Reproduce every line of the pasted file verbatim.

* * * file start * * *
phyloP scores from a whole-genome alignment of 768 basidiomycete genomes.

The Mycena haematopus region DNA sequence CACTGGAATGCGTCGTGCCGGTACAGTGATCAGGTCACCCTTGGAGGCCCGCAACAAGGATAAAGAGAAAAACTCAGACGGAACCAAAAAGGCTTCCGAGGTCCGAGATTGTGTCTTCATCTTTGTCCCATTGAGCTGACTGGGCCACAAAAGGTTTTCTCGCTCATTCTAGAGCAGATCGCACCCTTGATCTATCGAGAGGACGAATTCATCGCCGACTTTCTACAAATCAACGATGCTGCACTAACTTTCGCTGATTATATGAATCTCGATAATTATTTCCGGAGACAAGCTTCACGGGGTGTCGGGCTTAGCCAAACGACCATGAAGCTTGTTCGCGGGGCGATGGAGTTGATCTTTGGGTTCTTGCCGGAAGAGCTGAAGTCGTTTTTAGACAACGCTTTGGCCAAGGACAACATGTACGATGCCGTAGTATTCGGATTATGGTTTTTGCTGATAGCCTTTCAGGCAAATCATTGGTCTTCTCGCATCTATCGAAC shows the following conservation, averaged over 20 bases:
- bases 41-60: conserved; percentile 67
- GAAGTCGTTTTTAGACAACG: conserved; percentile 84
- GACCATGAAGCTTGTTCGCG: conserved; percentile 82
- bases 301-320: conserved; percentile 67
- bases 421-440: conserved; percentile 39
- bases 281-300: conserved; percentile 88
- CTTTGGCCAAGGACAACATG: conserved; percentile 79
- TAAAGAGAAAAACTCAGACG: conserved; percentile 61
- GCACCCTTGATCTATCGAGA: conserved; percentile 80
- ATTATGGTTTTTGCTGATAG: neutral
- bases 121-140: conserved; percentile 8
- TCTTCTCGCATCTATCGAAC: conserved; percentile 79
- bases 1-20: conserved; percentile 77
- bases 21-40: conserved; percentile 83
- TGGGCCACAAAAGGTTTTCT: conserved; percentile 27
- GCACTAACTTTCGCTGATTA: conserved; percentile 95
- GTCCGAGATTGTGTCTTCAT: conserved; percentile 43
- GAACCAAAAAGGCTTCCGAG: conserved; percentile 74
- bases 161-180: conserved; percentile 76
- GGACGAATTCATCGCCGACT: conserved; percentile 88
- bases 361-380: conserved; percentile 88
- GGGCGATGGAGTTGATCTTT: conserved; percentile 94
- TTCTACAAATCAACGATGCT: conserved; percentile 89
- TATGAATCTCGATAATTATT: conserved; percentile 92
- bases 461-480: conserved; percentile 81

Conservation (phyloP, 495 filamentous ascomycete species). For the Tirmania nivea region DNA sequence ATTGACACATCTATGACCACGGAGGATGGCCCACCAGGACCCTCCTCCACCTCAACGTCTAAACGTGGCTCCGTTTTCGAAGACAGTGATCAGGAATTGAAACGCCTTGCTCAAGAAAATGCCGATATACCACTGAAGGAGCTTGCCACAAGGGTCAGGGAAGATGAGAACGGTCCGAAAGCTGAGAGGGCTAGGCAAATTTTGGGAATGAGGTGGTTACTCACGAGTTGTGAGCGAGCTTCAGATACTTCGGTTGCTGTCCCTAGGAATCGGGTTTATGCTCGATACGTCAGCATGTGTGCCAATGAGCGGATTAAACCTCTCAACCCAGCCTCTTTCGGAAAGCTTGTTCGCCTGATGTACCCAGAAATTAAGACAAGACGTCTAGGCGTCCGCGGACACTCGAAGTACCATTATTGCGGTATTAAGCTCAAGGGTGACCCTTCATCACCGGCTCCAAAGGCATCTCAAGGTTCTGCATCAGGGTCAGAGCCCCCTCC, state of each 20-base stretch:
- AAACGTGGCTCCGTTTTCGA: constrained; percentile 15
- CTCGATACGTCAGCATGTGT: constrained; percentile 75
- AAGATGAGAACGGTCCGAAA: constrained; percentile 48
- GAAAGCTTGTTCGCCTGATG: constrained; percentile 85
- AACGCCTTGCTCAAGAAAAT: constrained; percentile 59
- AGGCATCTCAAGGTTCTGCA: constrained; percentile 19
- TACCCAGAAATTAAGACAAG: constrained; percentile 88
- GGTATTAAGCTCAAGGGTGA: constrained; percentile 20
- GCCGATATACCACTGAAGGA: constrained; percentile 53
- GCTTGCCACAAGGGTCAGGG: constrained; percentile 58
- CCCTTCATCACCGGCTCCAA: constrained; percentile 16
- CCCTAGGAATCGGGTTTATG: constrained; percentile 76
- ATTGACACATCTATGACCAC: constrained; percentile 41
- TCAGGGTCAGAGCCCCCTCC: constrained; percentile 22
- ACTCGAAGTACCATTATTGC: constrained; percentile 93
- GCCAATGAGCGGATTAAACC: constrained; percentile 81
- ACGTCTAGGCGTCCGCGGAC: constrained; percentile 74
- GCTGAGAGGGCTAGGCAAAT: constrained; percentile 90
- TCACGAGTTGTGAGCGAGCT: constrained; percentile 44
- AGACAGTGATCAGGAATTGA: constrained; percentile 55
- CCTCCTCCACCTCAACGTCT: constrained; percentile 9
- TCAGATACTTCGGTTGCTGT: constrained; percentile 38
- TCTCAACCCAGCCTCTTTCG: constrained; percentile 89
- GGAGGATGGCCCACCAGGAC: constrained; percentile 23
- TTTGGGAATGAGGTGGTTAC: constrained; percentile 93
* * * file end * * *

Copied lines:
phyloP scores from a whole-genome alignment of 768 basidiomycete genomes.

The Mycena haematopus region DNA sequence CACTGGAATGCGTCGTGCCGGTACAGTGATCAGGTCACCCTTGGAGGCCCGCAACAAGGATAAAGAGAAAAACTCAGACGGAACCAAAAAGGCTTCCGAGGTCCGAGATTGTGTCTTCATCTTTGTCCCATTGAGCTGACTGGGCCACAAAAGGTTTTCTCGCTCATTCTAGAGCAGATCGCACCCTTGATCTATCGAGAGGACGAATTCATCGCCGACTTTCTACAAATCAACGATGCTGCACTAACTTTCGCTGATTATATGAATCTCGATAATTATTTCCGGAGACAAGCTTCACGGGGTGTCGGGCTTAGCCAAACGACCATGAAGCTTGTTCGCGGGGCGATGGAGTTGATCTTTGGGTTCTTGCCGGAAGAGCTGAAGTCGTTTTTAGACAACGCTTTGGCCAAGGACAACATGTACGATGCCGTAGTATTCGGATTATGGTTTTTGCTGATAGCCTTTCAGGCAAATCATTGGTCTTCTCGCATCTATCGAAC shows the following conservation, averaged over 20 bases:
- bases 41-60: conserved; percentile 67
- GAAGTCGTTTTTAGACAACG: conserved; percentile 84
- GACCATGAAGCTTGTTCGCG: conserved; percentile 82
- bases 301-320: conserved; percentile 67
- bases 421-440: conserved; percentile 39
- bases 281-300: conserved; percentile 88
- CTTTGGCCAAGGACAACATG: conserved; percentile 79
- TAAAGAGAAAAACTCAGACG: conserved; percentile 61
- GCACCCTTGATCTATCGAGA: conserved; percentile 80
- ATTATGGTTTTTGCTGATAG: neutral
- bases 121-140: conserved; percentile 8
- TCTTCTCGCATCTATCGAAC: conserved; percentile 79
- bases 1-20: conserved; percentile 77
- bases 21-40: conserved; percentile 83
- TGGGCCACAAAAGGTTTTCT: conserved; percentile 27
- GCACTAACTTTCGCTGATTA: conserved; percentile 95
- GTCCGAGATTGTGTCTTCAT: conserved; percentile 43
- GAACCAAAAAGGCTTCCGAG: conserved; percentile 74
- bases 161-180: conserved; percentile 76
- GGACGAATTCATCGCCGACT: conserved; percentile 88
- bases 361-380: conserved; percentile 88
- GGGCGATGGAGTTGATCTTT: conserved; percentile 94
- TTCTACAAATCAACGATGCT: conserved; percentile 89
- TATGAATCTCGATAATTATT: conserved; percentile 92
- bases 461-480: conserved; percentile 81

Conservation (phyloP, 495 filamentous ascomycete species). For the Tirmania nivea region DNA sequence ATTGACACATCTATGACCACGGAGGATGGCCCACCAGGACCCTCCTCCACCTCAACGTCTAAACGTGGCTCCGTTTTCGAAGACAGTGATCAGGAATTGAAACGCCTTGCTCAAGAAAATGCCGATATACCACTGAAGGAGCTTGCCACAAGGGTCAGGGAAGATGAGAACGGTCCGAAAGCTGAGAGGGCTAGGCAAATTTTGGGAATGAGGTGGTTACTCACGAGTTGTGAGCGAGCTTCAGATACTTCGGTTGCTGTCCCTAGGAATCGGGTTTATGCTCGATACGTCAGCATGTGTGCCAATGAGCGGATTAAACCTCTCAACCCAGCCTCTTTCGGAAAGCTTGTTCGCCTGATGTACCCAGAAATTAAGACAAGACGTCTAGGCGTCCGCGGACACTCGAAGTACCATTATTGCGGTATTAAGCTCAAGGGTGACCCTTCATCACCGGCTCCAAAGGCATCTCAAGGTTCTGCATCAGGGTCAGAGCCCCCTCC, state of each 20-base stretch:
- AAACGTGGCTCCGTTTTCGA: constrained; percentile 15
- CTCGATACGTCAGCATGTGT: constrained; percentile 75
- AAGATGAGAACGGTCCGAAA: constrained; percentile 48
- GAAAGCTTGTTCGCCTGATG: constrained; percentile 85
- AACGCCTTGCTCAAGAAAAT: constrained; percentile 59
- AGGCATCTCAAGGTTCTGCA: constrained; percentile 19
- TACCCAGAAATTAAGACAAG: constrained; percentile 88
- GGTATTAAGCTCAAGGGTGA: constrained; percentile 20
- GCCGATATACCACTGAAGGA: constrained; percentile 53
- GCTTGCCACAAGGGTCAGGG: constrained; percentile 58
- CCCTTCATCACCGGCTCCAA: constrained; percentile 16
- CCCTAGGAATCGGGTTTATG: constrained; percentile 76
- ATTGACACATCTATGACCAC: constrained; percentile 41
- TCAGGGTCAGAGCCCCCTCC: constrained; percentile 22
- ACTCGAAGTACCATTATTGC: constrained; percentile 93
- GCCAATGAGCGGATTAAACC: constrained; percentile 81
- ACGTCTAGGCGTCCGCGGAC: constrained; percentile 74
- GCTGAGAGGGCTAGGCAAAT: constrained; percentile 90
- TCACGAGTTGTGAGCGAGCT: constrained; percentile 44
- AGACAGTGATCAGGAATTGA: constrained; percentile 55
- CCTCCTCCACCTCAACGTCT: constrained; percentile 9
- TCAGATACTTCGGTTGCTGT: constrained; percentile 38
- TCTCAACCCAGCCTCTTTCG: constrained; percentile 89
- GGAGGATGGCCCACCAGGAC: constrained; percentile 23
- TTTGGGAATGAGGTGGTTAC: constrained; percentile 93